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As a small country of 6.9 million inhabitants, Paraguay rarely draws international attention. Unlike some of its neighbors, it does not face debilitating violence, nor is it overwhelmed by paramilitary or gang activity. In fact, Paraguay has enjoyed economic growth in recent years. But beyond its apparent normalcy, the nation is grappling with pervasive corruption and organized crime.
One particular sector seems to play a significant role in the nation's corruption-related challenges—Paraguay's tobacco industry. According to a 2009 study by Uruguay’s Tobacco Epidemic Research Center (CIET), Paraguay accounts for approximately 11 percent of the world’s supply of contraband cigarettes. Paraguayan cigarette manufacturers produced 68 billion cigarettes in 2006, more than 20 times what the country consumes. Estimates suggest that 90 percent of the nation’s production—worth an estimated $1 billion—disappears every year to the black market.
More recent figures paint a similar picture. In 2013, the International Tax and Investment Center (ITIC) put Paraguay’s illicit production at 65 billion cigarettes per year, many times higher the country’s annual domestic consumption of only 2.5 billion. In other words, Paraguayans are puffing away on less than three percent of the nation’s output. A KPMG study commissioned by British American Tobacco from May 2015 pegged the country’s domestic consumption even lower, at 0.78 billion cigarettes smoked in 2014.
In most cases, smuggled Paraguayan cigarettes head to the black market in Argentina, Brazil, and Uruguay. Some have been found as far away as Colombia, Mexico, Panama, Venezuela, and even Europe. Paraguayan cigarette brands represented 73 percent of the total illicit consumption of tobacco throughout 16 Latin American countries in 2014, adding up to about 33.5 billion smokes.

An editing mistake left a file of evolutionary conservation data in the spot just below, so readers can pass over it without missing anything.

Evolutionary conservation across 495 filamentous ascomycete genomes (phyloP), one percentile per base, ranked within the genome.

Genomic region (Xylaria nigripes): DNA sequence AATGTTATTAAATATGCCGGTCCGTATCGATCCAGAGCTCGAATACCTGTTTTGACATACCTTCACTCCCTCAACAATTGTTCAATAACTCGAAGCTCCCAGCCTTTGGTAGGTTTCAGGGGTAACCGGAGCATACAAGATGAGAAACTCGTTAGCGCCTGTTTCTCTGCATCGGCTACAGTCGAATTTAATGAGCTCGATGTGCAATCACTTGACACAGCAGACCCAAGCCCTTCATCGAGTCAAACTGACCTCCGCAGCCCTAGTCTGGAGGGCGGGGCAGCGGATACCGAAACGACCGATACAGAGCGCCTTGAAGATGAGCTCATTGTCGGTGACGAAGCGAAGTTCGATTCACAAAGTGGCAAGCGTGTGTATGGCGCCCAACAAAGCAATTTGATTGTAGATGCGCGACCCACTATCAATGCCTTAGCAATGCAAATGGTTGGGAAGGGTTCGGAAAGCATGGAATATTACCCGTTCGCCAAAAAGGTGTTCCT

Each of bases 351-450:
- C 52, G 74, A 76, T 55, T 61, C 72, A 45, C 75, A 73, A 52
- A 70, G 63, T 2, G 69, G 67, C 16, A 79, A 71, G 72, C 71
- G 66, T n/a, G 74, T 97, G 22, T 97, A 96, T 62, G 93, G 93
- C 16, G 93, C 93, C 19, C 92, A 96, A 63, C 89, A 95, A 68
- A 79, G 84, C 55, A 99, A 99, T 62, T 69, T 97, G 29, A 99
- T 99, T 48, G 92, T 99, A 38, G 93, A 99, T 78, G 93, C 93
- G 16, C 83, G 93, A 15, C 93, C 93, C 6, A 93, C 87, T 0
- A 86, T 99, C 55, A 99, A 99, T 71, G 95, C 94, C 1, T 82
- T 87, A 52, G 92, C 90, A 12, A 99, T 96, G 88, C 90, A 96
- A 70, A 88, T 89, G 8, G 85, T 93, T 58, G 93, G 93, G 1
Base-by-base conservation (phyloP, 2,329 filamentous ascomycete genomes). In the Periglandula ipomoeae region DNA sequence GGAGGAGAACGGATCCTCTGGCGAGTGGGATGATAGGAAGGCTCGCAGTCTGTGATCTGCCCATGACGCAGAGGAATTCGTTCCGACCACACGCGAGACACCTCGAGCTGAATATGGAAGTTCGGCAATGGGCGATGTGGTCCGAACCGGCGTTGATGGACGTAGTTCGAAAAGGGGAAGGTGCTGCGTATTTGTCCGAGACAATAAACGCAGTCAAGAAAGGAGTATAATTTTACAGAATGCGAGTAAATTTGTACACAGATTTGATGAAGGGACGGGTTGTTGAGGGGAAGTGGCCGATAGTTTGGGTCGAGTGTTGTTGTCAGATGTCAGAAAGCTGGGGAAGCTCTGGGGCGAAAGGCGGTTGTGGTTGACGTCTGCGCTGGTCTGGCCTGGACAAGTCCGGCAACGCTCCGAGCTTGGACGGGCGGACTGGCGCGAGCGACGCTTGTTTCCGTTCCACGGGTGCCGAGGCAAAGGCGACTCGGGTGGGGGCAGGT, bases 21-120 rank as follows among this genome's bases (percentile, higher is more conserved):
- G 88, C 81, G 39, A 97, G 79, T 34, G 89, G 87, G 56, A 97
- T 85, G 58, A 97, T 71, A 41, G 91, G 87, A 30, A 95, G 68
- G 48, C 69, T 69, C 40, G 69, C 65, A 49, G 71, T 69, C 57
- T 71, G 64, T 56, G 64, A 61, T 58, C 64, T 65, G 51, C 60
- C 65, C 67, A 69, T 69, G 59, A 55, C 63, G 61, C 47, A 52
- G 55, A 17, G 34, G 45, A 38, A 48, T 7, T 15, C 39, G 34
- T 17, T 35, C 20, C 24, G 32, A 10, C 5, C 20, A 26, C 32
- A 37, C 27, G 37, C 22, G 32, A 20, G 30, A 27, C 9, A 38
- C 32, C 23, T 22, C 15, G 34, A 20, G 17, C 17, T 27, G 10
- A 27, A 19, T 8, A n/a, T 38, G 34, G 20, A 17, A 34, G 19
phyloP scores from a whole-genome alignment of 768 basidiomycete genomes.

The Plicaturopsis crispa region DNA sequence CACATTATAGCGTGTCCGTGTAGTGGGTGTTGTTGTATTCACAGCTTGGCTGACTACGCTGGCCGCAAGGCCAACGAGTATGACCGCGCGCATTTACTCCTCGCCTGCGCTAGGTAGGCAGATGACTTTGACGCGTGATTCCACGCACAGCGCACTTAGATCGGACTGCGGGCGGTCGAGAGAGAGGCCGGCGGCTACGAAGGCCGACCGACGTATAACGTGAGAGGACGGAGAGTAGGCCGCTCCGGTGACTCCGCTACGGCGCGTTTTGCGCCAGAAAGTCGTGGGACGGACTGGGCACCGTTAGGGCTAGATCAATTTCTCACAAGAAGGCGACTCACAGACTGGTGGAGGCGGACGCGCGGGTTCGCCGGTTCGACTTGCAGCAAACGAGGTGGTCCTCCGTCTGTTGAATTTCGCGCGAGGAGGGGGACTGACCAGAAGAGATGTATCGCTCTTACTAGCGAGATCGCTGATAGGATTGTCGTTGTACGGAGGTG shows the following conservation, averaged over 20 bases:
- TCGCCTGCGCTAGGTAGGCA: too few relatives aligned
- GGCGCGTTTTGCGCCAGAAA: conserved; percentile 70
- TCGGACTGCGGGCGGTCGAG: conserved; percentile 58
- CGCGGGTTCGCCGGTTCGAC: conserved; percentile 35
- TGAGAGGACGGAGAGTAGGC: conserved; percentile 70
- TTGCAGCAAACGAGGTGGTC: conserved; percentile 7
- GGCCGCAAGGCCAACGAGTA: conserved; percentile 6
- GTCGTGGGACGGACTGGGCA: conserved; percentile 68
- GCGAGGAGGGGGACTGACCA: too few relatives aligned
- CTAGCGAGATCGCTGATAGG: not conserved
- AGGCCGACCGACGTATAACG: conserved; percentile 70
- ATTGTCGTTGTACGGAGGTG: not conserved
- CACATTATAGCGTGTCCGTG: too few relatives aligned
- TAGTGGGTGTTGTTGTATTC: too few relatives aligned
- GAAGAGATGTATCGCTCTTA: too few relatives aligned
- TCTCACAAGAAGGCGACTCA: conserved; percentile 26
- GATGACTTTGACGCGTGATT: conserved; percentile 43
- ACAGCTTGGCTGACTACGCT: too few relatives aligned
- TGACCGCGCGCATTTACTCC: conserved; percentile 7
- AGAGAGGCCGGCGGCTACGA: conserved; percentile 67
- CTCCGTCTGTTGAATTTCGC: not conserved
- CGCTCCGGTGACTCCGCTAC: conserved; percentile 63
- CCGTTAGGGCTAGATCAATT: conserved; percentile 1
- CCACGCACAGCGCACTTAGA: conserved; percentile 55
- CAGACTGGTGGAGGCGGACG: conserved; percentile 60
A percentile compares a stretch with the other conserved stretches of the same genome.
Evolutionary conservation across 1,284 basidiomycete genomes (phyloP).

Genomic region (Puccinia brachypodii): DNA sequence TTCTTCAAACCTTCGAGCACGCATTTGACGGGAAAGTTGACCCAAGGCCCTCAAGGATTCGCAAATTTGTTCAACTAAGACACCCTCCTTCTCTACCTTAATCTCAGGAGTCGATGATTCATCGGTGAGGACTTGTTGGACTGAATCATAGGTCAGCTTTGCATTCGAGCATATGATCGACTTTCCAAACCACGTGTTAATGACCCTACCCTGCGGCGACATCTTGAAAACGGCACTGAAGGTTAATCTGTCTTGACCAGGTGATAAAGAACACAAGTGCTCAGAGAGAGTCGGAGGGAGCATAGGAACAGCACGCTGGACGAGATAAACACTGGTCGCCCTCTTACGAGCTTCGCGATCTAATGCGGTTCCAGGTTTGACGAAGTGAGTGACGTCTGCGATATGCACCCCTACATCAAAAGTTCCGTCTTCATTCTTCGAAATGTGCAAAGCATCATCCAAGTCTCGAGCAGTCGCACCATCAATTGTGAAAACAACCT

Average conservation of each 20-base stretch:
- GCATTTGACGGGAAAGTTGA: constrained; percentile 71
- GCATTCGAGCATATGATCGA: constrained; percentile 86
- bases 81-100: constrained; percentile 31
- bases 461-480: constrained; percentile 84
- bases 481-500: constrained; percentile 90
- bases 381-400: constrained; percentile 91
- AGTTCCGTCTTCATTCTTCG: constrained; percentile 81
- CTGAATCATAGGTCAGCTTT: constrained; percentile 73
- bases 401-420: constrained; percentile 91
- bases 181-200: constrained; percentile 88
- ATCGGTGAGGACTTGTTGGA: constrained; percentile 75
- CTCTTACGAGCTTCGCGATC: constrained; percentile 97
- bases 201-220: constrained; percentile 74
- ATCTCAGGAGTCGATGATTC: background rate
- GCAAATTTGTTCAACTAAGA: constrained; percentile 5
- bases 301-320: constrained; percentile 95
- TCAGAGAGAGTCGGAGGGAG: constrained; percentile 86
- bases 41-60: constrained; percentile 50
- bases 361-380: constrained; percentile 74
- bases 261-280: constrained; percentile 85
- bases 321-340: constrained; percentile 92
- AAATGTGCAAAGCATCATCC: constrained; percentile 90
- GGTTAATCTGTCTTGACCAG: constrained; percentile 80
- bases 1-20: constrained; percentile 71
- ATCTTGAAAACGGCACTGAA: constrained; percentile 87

Behind most of the seized black-market Paraguyan cigarettes is the country’s largest tobacco company, Tabacalera del Este (commonly known as Tabesa). Tabesa produces six of Mexico’s top selling contraband cigarette brands. And in Colombia, Tabesa has been cited as the nation’s main source of illegal cigarettes. Tabesa and its main distributor, Tabacos del Paraguay, have long dominated Paraguay’s tobacco industry, enjoying an estimated 50 to 58.1 percent market share. Both companies are part of Grupo Cartes, one of Paraguay’s largest business conglomerates and the family operation of current Paraguayan President, Horacio Cartes. Although Cartes has reportedly left the company’s management team, he remains one of the group’s main shareholders. His father, Ramón T. Cartes, was the company’s founder. His sister, Sarah Cartes, now runs it. Since its conception, the Cartes Group has gained control of over 25 Paraguayan companies through various sectors, and even includes the Club Libertad soccer team.
Allegedly, beyond their legal production, the Cartes Group intentionally produces cigarettes solely for smuggling purposes. Some even claim that the company produces brands specifically for this purpose. Cartes has defended Grupo Cartes from these allegations, however, saying, “[…] contraband is a customs problem. We don’t do any of it; we have a clear conscience.” And yet, the illegal trade of Paraguayan cigarettes has placed Cartes under the regional media spotlight in the past few years. Brazilian newspapers have named him “The Tobacco Lord,” and a team of investigative journalists from Colombia and Brazil has led an investigation into Cartes and Paraguay’s illicit tobacco trade at large.
Paraguay’s tobacco industry exploded in the 2000s: Cigarette production increased by 2,592 percent between 2000 and 2010, and the number of cigarette companies registered with the country’s Ministry of Industry and Commerce grew from three in 1993 to 35 in 2007. The number of registered cigarette brands in Paraguay now exceeds 2,600. In 2013, the ITIC stated that Paraguay holds “approximately 30 manufacturing sites, of which 12 are currently active, with an estimated capacity of 100 billion cigarettes.” Meanwhile, internal tobacco consumption is actually declining, and legal exports only account for a small portion of the country’s cigarette production. Although official data on the Paraguayan tobacco industry is unavailable, data on related industries (such as the imports of filter paper and raw tobacco leaf) has been used to estimate actual production. Data from employment statistics has revealed that only 11 out of the 35 registered companies in 2007 had any employees, and 86 percent of the workforce was concentrated in only four companies. This casts doubt on the legitimacy of the market. Worse yet, it supports the notion that the country could be operating a significant clandestine production operation.